Another challenge that arises due to overpopulation and deforestation is that this has caused us to come closer to the wildlife species thus raising the risk of zoonotic diseases like plague and coronavirus. So, we have to draw a line that separates our habitat from the ones of wild species.
We also need to realise that no species on this earth is no man’s island, which means we all are dependent on one another by some way or other. Complete nature or we humans can’t exist without this wide variety of colourful flora and fauna. Plants and animals are an integral part of the food cycle. Animals also play a key role in distributing seeds for the flora enabling them to act as a lifeline to the latter.
All these factors provide us with enough reasons to work towards sustainability and wildlife conservation. Without wild animals and plants, our ecosystem won’t survive and thus neither will our civilization.
We at One Tribe are on a mission to help companies reduce their carbon footprint through forest protection projects aiming at carbon sequestration.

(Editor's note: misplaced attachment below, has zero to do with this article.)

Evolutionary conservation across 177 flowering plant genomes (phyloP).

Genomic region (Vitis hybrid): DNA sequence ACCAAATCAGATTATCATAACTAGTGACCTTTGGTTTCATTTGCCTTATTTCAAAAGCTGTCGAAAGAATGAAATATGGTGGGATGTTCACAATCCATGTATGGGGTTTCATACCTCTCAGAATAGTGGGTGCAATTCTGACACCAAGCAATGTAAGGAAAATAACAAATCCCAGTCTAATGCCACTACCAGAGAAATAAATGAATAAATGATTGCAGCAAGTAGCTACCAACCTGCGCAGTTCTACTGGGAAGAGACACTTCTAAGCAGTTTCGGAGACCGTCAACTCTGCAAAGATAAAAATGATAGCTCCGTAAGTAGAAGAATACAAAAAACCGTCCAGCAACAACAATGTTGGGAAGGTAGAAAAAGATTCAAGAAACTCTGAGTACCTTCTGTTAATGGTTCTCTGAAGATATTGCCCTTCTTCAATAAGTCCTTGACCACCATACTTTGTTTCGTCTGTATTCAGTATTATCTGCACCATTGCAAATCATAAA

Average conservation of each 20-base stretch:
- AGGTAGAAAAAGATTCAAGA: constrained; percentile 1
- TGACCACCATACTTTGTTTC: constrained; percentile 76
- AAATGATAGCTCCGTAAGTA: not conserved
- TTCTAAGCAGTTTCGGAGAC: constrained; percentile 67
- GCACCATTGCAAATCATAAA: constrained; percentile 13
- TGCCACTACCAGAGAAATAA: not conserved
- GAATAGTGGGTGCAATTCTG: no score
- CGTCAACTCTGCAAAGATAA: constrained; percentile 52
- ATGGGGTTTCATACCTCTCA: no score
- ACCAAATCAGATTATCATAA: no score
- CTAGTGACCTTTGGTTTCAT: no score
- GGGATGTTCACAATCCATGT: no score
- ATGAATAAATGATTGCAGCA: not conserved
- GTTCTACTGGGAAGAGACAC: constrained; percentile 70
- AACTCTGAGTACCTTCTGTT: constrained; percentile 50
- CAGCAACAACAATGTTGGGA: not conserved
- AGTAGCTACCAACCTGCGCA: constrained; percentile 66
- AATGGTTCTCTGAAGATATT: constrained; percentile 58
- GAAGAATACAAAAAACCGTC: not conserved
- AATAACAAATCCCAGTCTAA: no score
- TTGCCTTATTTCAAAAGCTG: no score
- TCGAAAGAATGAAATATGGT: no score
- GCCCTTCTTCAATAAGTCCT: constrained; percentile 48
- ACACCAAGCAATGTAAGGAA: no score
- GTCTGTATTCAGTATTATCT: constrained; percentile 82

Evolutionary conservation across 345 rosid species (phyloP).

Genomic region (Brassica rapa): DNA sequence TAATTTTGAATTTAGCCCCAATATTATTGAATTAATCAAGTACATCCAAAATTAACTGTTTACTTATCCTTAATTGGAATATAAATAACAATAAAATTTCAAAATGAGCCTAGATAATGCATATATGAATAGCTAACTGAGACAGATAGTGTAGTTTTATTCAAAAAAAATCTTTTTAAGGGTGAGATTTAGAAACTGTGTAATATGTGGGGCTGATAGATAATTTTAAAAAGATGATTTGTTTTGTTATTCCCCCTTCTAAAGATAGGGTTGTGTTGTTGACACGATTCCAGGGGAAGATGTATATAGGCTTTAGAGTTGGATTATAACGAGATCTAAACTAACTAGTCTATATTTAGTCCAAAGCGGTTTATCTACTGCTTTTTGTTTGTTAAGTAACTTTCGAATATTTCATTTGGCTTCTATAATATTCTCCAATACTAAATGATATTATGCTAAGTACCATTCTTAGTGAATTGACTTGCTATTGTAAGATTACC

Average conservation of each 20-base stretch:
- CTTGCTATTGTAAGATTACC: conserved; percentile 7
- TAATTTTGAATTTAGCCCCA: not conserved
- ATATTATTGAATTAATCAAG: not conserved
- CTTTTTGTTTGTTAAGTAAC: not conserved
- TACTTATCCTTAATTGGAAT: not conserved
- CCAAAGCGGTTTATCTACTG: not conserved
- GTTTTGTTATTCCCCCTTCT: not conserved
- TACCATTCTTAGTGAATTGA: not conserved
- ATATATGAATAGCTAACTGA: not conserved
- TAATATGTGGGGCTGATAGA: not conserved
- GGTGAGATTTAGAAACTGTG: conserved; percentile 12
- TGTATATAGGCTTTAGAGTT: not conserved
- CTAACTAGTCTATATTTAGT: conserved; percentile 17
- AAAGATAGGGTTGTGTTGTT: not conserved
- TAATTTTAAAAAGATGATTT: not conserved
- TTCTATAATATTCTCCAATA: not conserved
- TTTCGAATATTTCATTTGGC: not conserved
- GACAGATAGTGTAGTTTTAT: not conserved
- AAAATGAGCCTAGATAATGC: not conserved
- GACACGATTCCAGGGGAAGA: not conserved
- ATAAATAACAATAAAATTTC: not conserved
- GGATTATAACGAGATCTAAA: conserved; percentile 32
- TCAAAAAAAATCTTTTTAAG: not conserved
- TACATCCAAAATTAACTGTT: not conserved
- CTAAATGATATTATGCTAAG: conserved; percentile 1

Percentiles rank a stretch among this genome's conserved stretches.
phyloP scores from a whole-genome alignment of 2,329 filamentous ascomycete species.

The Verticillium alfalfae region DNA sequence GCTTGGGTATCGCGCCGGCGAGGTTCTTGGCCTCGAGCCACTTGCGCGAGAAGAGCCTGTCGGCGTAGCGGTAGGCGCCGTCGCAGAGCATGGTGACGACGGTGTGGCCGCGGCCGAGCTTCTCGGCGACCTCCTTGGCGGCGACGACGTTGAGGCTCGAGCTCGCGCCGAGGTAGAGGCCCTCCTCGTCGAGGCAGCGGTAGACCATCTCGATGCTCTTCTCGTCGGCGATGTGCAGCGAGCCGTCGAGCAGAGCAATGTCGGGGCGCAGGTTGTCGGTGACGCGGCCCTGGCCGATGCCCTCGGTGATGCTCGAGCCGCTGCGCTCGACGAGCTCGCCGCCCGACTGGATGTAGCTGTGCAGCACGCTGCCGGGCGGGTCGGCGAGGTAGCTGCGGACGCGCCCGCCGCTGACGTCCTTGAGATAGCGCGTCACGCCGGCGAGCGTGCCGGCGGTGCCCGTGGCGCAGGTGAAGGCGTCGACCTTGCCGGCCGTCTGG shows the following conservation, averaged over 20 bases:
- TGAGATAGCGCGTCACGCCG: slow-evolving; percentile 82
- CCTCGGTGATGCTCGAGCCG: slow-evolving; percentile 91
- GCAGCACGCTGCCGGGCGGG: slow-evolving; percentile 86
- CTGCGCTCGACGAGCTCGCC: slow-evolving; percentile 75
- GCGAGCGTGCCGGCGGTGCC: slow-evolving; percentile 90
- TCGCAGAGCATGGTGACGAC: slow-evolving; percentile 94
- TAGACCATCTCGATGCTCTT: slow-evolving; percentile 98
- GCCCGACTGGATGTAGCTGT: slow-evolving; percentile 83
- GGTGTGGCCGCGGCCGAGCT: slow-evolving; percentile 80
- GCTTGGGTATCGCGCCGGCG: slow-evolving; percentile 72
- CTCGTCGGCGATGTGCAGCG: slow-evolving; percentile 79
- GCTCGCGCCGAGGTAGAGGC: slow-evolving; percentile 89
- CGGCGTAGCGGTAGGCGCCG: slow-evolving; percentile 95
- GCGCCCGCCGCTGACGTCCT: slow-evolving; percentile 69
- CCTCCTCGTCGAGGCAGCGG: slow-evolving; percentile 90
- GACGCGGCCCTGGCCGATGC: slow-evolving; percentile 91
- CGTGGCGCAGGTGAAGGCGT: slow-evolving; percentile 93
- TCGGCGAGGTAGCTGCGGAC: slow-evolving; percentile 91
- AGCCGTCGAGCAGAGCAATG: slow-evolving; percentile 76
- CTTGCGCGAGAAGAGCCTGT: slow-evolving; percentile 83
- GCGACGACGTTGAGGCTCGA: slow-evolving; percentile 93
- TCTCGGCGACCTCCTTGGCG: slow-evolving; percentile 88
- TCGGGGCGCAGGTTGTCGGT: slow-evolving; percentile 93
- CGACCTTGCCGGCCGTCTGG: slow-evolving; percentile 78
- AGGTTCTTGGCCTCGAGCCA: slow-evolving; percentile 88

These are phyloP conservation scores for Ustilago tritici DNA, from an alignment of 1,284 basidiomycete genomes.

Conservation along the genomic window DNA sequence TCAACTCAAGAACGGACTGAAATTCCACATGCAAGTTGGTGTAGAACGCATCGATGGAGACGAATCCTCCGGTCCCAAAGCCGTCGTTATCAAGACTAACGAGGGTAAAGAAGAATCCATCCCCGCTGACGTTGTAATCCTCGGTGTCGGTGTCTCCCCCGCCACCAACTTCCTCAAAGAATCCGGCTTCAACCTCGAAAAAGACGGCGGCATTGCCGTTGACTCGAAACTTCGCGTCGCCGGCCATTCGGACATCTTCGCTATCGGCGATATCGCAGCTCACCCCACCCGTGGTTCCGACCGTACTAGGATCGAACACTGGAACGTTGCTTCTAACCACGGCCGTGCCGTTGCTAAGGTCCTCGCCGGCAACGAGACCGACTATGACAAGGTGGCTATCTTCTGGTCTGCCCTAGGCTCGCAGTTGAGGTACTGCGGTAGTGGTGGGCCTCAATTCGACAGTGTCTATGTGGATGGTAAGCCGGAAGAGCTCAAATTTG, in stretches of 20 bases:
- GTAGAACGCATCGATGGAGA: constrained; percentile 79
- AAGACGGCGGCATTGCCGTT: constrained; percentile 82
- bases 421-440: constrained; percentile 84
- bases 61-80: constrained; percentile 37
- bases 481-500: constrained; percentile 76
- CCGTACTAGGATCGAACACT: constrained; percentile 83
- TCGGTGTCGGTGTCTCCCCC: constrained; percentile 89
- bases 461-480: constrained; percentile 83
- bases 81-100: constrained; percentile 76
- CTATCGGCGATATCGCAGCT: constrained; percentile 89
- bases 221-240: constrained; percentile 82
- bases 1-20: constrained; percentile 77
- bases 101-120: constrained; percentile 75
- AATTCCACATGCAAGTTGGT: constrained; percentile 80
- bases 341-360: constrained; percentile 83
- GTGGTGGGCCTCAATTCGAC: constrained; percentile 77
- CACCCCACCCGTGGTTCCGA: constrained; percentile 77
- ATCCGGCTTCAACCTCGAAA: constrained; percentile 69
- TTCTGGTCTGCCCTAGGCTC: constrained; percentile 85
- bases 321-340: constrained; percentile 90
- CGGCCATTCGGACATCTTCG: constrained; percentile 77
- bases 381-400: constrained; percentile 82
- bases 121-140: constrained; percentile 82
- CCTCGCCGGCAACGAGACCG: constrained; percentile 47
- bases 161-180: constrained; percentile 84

When any consumer buys a product from brands partnered with One Tribe, a small donation is made on your behalf which is sent to our forest conservation partners.
These forests absorb CO2 from our atmosphere thus allowing us to reduce your businesses carbon footprint and tackle climate change.
These forests are not only a home for a wide species of flora and fauna, but they also act as the lungs of our planet. So far, we have saved around 100,000 acres of forest land thereby protecting around 78 million trees and storing a massive 7 million tonnes of CO2.
We humans along with the wildlife that comprises a wide variety of flora and fauna are inclusive to one another. We both need each other for our existence and survival. Unfortunately, whether you say knowingly or you say unknowingly, we have done plenty of damage to our wildlife and forest resources.
And we are also facing the consequence of our deeds in the form of global warming induced climate change. What has become a past can’t be changed but for now, the shape of the future of our planet is in our hands.
So, we need to work towards protecting this planet by reducing our emissions into the atmosphere and conserving its plant and animal species. Because then only, we’ll be able to make this earth a better place to live in for us and for our future generations.
Forests are game changers when it comes to tackling climate change. Without
In preparation for North Africa’s COP27 event hosted in Egypt’s Sharm El